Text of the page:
First, while unions that are part of the AFL-CIO are advocating for $15 per hour, the AFL-CIO doesn’t pay its own workers that much. It was recently reported that an usher working the AFL-CIO’s annual summer meeting where union bosses boasted about their success in championing the $15 minimum wage made well below that “minimum” amount.
Second, Los Angeles-area unions funded a “Raise the Wage” campaign to raise the minimum wage in L.A. to $15.25 while simultaneously seeking an exemption from higher wages for their represented employees. Ironic that unions can tell fast food chains, hotels, and hospitals that if they agree to union representation, their wage bill should be substantially lower, thereby making a unionized workforce the least costly option.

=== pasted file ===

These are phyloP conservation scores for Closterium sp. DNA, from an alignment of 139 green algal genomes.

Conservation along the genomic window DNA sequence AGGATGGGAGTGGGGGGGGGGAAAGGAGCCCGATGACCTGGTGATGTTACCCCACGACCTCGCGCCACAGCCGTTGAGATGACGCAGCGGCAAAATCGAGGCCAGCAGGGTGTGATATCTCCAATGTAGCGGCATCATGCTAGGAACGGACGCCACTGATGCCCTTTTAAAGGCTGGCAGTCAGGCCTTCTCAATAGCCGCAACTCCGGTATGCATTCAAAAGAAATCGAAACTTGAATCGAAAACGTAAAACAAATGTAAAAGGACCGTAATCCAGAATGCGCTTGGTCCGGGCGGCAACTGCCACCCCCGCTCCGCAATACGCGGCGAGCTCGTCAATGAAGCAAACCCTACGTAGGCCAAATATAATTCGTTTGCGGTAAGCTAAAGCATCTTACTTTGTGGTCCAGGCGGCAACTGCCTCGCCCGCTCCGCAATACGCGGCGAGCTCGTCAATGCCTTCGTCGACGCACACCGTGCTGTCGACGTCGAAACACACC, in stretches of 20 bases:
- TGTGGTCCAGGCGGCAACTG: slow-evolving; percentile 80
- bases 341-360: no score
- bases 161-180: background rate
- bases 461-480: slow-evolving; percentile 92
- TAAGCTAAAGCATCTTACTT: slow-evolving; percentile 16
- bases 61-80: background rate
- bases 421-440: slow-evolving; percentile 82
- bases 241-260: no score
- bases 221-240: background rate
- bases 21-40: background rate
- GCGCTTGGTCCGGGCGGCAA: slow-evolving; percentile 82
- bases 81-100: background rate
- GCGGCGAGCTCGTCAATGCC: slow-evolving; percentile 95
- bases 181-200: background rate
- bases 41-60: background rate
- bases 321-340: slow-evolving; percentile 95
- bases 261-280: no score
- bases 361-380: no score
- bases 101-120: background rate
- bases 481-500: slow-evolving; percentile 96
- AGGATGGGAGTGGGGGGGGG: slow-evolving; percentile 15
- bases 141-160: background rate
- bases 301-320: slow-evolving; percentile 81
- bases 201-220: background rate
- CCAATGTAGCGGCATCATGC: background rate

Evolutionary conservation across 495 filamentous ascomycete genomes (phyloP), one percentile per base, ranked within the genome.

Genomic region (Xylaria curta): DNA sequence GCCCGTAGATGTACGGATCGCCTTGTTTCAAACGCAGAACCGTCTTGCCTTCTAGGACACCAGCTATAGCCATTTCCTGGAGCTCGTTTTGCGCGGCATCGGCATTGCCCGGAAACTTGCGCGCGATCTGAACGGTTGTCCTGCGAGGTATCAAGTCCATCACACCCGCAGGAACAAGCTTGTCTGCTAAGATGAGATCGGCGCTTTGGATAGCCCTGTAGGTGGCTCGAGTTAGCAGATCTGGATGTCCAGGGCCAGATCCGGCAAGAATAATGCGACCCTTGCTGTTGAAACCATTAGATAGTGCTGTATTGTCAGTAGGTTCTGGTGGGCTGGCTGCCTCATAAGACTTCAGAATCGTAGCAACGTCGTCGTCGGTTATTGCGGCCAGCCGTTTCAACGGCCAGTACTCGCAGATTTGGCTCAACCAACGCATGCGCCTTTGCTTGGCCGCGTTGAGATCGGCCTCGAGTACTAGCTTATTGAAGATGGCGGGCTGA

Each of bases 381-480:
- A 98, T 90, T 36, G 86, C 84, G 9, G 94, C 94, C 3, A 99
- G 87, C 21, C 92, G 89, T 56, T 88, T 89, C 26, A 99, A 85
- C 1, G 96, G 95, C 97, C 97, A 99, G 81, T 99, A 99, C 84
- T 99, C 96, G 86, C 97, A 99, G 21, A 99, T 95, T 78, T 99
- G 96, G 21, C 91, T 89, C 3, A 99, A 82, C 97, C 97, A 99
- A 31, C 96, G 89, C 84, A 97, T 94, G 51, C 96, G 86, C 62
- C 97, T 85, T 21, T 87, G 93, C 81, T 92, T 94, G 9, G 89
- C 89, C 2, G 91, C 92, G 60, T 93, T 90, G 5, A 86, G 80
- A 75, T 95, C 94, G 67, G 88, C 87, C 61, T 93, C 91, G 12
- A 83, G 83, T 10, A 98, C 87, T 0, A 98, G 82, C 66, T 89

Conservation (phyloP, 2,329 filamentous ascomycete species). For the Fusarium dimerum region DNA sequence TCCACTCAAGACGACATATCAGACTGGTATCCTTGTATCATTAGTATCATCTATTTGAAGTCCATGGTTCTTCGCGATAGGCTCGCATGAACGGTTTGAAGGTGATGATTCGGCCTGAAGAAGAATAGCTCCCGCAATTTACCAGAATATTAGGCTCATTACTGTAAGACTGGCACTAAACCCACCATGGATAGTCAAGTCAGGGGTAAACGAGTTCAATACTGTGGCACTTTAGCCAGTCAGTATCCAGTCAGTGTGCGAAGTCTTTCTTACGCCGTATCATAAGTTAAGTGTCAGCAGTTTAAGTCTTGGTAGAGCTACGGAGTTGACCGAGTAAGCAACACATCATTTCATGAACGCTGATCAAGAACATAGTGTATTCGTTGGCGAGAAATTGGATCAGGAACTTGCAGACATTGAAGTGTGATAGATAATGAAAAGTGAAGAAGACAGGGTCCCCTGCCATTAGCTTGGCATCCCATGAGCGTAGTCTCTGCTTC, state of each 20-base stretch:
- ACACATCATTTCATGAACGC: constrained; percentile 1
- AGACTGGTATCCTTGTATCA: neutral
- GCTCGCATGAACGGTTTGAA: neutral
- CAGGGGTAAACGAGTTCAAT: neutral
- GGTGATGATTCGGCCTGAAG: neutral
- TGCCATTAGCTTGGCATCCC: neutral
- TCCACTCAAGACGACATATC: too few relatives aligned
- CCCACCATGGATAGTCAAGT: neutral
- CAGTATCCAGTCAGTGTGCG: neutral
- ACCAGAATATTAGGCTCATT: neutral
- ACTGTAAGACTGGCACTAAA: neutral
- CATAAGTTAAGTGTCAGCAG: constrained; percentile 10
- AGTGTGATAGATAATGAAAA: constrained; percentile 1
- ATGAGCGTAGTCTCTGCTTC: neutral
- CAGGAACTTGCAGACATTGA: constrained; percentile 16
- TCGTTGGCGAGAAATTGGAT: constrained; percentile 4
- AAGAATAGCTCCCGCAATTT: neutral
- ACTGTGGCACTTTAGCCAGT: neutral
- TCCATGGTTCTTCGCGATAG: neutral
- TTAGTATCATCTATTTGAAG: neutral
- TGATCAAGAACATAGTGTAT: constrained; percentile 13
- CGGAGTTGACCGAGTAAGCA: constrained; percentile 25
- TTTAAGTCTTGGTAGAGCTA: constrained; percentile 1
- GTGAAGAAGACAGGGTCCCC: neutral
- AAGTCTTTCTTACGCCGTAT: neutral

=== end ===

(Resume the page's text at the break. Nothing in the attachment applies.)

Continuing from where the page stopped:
Third, the L.A. unions’ proposed exemption became a reality in Seattle. According to the local newspaper, “After well-funded campaigns by labor unions, SeaTac and other jurisdictions have an exemption for unionized employers that allow them to pay a lower wage and not pay for sick leave. Thanks to the union escape clause supported by labor, unionized employers can legally pay their workers less than what their non-union counterparts earn.”